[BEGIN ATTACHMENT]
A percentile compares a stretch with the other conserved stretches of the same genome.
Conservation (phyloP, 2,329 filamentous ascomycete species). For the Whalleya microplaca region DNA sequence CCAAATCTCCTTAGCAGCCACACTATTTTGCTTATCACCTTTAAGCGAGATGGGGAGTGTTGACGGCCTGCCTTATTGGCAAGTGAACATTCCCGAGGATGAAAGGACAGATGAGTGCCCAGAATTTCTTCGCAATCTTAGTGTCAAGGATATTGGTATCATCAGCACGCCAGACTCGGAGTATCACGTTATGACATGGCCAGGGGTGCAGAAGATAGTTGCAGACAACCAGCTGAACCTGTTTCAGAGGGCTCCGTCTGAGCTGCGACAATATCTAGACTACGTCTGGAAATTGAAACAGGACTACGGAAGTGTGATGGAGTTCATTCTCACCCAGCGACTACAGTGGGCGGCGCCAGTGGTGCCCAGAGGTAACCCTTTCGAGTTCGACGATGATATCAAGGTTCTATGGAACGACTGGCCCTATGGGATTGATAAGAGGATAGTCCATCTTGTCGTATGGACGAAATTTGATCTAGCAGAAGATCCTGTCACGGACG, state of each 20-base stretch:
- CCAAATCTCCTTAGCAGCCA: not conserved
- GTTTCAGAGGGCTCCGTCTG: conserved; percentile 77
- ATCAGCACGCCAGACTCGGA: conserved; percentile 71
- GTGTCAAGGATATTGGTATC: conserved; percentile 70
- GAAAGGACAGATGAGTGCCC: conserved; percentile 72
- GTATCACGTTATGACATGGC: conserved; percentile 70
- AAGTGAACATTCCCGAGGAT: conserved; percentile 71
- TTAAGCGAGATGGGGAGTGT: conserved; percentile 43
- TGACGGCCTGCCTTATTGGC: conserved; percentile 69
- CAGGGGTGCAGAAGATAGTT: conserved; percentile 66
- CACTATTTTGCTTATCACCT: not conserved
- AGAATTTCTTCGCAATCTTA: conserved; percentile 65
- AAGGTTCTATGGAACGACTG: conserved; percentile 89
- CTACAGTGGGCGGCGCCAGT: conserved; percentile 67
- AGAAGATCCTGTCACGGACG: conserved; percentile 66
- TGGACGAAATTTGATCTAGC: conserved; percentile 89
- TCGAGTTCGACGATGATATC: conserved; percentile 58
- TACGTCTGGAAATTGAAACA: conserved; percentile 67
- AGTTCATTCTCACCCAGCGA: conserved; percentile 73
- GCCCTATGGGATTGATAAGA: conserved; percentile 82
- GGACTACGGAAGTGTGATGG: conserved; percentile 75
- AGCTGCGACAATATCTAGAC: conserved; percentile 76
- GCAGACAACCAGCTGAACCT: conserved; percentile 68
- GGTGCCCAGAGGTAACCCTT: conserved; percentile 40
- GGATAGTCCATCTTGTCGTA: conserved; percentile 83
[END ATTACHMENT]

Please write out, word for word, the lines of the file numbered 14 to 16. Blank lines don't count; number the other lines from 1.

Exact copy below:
- AGAATTTCTTCGCAATCTTA: conserved; percentile 65
- AAGGTTCTATGGAACGACTG: conserved; percentile 89
- CTACAGTGGGCGGCGCCAGT: conserved; percentile 67